Towards this end, he wrote The Art and Craft of Problem Solving in 1998, co-founded the Bay Area Mathematical Olympiad in 1999, and co-founded the San Francisco Math Circle in 2005. In 2009 he produced a series of video lectures for The Teaching Company on problem solving. He is a frequent presenter at math circles throughout the country, working with audiences ranging from elementary school students to high school teachers.





Joshua Zucker:

   

After completing his degrees in physics, math, and astrophysics at Stanford and UC Berkeley, Joshua Zucker taught at both private and public schools in the Bay Area. Most recently, he helped found the Julia Robinson Mathematics Festivals and has served as the director of the Bay Area Mathematical Olympiad as well as the National Association of Math Circles. He teaches at math circles in the Bay Area, from San Jose to Marin, as well as online for the Art of Problem Solving. He discovered his love for number theory at Dr. Arnold Ross's summer program at Ohio State University over 20 years ago. Joshua has been invited to the US Math Olympiad Summer Program, is a member of the first US Physics Olympiad team, and is a top-10 scorer on the Putnam.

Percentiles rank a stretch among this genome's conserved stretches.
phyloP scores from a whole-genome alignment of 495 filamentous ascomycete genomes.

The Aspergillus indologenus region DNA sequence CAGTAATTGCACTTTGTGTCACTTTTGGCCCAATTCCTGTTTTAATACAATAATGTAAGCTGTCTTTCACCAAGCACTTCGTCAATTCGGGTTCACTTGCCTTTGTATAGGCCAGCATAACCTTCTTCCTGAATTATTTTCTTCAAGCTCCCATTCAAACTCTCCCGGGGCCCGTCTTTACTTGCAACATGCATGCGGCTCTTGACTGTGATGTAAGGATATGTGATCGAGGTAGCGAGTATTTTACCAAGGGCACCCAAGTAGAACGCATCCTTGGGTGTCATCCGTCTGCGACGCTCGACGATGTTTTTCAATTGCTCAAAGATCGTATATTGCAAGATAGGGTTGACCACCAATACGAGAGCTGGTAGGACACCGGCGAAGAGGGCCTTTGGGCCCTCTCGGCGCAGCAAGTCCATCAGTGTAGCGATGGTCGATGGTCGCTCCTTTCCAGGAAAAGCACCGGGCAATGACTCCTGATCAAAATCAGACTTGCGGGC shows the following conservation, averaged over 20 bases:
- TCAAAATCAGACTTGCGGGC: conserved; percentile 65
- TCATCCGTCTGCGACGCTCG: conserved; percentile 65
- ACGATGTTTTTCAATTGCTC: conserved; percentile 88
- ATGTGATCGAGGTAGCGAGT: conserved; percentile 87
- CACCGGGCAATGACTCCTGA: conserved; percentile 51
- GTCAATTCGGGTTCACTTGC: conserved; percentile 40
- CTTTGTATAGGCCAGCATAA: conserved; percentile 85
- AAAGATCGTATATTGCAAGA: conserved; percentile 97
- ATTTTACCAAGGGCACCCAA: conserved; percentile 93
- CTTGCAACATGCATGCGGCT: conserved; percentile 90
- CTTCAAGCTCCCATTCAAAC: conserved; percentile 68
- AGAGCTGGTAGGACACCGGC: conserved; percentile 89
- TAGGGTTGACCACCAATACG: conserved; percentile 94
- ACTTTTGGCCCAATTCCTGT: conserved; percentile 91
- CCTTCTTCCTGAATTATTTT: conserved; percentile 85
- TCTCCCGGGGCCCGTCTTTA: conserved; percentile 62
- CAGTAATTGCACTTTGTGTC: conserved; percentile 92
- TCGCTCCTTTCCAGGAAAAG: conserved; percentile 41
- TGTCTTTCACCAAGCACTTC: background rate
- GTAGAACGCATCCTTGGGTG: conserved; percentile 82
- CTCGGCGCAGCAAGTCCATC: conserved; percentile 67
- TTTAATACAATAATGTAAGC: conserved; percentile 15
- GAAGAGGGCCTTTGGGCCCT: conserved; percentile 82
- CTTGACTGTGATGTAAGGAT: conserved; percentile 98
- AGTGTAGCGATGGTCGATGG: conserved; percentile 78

Past committee members:

Mira Bernstein

Gail Burrill

Sam Vandervelde